We awoke about 6:00am after a good night’s sleep and headed for the dining room to see what breakfast had to offer. The breakfast was served buffet style with pressed coffee or tea, omelets to order, local soup, sweet rolls, breads for toast, cereal, fresh fruits and more. It was beautifully displayed and everything was fresh and tasty.
After a short cruise about eight miles down the river we arrived at the town of Mingun. We walked through the village of Mingun where we saw how the local villagers lived. We stopped to admire a large, unfinished pagoda or stupa built in the year 1790 by King Bodawpaya. It was not completed because an astrologer claimed that if completed the king would die. If completed it would have been the largest in the world at 490 feet in height. The king had hired 7,000 workers responsible to each make 300 bricks a day. This massive structure is made of solid bricks as compared to a hollow structure filled with soil. The stupa was badly damaged in an earthquake in the year 1839. It is believed that the structure is comprised of some 22-million clay bricks.
King Bodawpaya also had a gigantic bell cast in 1808 to go with his huge stupa. The bell, called the Mingun Bell, weighs some 90 tons and still today is the world’s second largest working bell. The bell unfortunately fell to the ground in the earthquake and was not re-hung until 1898.
Our next stop was a large white stupa where we climbed the exterior until we reached the mid point of the stupa. From there we took a very steep interior staircase to an observation point, where we could see the river and surrounding area.
The entire time we were onshore, it seemed as though we were part of a moving market of sorts. The local young women in the town would follow us through town trying to get people to buy postcards, clothing, fans, jewelry or other items from them. They would be fanning you with a fan, helping you up the stairs all to encourage you to purchase something. At the stupa when had to remove our shoes and socks to enter the stupa grounds and when we returned there was a young woman with our shoes ready for us at a plastic stool, ready to assist us with our shoes. Also at the stupa there were children selling strings of local white or pink flowers for the huge sum of 80 cents US. The locals use the flowers to place at the foot of a Buddha statue inside the huge stupa.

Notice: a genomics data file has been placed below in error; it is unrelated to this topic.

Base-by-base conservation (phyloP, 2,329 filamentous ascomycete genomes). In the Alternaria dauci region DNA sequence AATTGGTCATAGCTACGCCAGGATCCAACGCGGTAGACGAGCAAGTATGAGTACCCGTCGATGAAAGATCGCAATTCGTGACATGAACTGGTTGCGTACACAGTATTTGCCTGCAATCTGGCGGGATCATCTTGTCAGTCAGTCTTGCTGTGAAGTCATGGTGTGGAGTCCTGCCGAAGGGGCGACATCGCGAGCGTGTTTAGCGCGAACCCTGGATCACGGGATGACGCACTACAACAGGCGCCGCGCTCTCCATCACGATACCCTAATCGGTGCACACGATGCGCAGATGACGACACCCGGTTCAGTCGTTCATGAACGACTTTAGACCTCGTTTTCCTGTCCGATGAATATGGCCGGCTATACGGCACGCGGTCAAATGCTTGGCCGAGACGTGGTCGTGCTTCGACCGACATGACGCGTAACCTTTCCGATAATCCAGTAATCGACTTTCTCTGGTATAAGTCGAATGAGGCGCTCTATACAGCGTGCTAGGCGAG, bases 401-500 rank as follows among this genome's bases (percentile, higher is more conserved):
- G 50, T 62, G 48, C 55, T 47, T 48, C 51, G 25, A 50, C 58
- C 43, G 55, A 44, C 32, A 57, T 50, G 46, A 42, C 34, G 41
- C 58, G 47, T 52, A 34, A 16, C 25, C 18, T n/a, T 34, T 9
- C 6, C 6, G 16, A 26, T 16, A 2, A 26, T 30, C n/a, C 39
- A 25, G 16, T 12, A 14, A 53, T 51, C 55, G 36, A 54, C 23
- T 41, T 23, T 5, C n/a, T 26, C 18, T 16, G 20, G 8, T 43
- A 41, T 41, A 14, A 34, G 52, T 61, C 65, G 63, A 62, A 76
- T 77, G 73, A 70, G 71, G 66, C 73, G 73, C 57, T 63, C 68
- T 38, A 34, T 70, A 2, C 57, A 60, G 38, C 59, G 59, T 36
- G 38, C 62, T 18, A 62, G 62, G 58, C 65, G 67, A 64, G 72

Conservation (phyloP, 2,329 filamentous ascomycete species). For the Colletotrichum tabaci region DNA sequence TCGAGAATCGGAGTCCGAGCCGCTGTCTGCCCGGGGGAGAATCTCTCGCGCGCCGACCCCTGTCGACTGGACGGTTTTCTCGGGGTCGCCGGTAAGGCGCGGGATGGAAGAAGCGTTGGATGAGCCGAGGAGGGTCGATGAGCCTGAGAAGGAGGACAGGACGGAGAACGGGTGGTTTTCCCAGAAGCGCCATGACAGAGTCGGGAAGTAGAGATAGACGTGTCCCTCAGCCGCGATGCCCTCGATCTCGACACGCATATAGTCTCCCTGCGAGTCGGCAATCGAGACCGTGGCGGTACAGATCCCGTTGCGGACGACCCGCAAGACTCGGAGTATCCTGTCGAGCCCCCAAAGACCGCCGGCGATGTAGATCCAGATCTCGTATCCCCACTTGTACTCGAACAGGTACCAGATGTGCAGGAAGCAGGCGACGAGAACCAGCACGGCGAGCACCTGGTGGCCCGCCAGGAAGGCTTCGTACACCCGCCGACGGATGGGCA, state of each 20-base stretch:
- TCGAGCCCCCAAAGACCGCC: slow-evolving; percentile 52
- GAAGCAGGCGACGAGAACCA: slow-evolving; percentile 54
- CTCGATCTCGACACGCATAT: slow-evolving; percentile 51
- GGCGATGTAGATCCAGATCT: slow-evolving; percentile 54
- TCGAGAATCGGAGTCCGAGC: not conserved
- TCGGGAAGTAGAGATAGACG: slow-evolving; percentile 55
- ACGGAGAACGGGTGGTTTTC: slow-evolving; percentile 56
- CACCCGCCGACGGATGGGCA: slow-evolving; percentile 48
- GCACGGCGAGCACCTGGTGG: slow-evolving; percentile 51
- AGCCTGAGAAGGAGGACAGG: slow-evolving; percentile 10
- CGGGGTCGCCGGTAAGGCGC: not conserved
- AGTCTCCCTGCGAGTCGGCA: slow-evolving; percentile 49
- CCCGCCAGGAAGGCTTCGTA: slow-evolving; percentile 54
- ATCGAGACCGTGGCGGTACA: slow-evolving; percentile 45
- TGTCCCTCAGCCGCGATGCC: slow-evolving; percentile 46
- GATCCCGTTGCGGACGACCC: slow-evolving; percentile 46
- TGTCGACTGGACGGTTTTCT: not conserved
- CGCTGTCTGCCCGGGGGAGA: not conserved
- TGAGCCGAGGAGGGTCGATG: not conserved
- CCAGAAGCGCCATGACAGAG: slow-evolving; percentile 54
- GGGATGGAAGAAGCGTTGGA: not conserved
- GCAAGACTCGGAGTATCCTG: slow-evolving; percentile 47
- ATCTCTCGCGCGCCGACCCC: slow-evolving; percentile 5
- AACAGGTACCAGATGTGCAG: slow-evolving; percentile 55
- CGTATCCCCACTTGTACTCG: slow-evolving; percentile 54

We departed Mingun at 11:00am headed back to Mandalay for an afternoon tour of Mandalay.
Mandalay is the second largest city in Myanmar with a population of about 2 million inhabitants. It was the last royal city built by the last of the Burmese Kings. In 1857 King Mindon founded a new royal capital at the foot of Mandalay Hill to fulfill a prophecy of a metropolis of Buddhism on the occasion of the 2,400th jubilee of Buddhism. The new capital was surrounded by four rivers and was about 25 square miles in size. The new capital was built in a block grid pattern anchored by a 16 square block royal palace compound surrounded by a moat. Mandalay was the last royal capital under the independent Burmese kingdom before its annexation by the British Empire on November 28, 1885.
During World War II, Mandalay suffered devastating raids and air strikes during the Japanese conquest of Burma. Three-fifths of the houses were destroyed and 2,000 civilians were killed. Many fled the city during the Japanese occupation from May 1942 until March of 1945. The palace citadel was burned to the ground and only the royal mint and the watch tower survived.
Mahamuni Pagoda, a Buddhist temple, is a major pilgrimage site, where it is believed that this is one of only five likenesses of Buddha made during his lifetime. According to legend, after the casting of the Mahamuni Buddha was created, the Buddha visited and breathed upon it, and thereafter the image became the exact likeness of the Mahamuni. People visit the Buddha and purchase gold leaf sheets to be applied to the Buddha, so after years of applying gold leaf the shape of the Buddha is a bit overweight and somewhat grotesque looking. Only men are allowed within the inner sanctum where the Buddha is housed. The women must look from outside where they also have television screens broadcasting live photos of the Buddha.
We also took photos of the nearby temple-strewn Mandalay Hill, upon which the city was founded and named. This 790-foot-tall hill is known for its abundance of pagodas and monasteries, and has been a major pilgrimage site for Buddhists for nearly two centuries.
We visited some local artisan workshops to learn about gold leaf and tapestry making, wood and marble carving as well. The process of making the very thin sheets of gold leaf to decorate stupas, Buddha’s and pagodas was unbelievable. Young men use six-pound hammers for hours to flatten the tiny amounts of gold into paper thin sheets able to be applied. Between the paper thin sheets of gold are paper sheets made from bamboo. The process to create the paper sheets takes three years of soaking the bamboo to create a pulp to create the thin paper sheets.
After dinner there was a local dance troupe and local music group that performed a Burmese dance performance. They had beautiful costumes and performed a variety of local dances and songs from this region.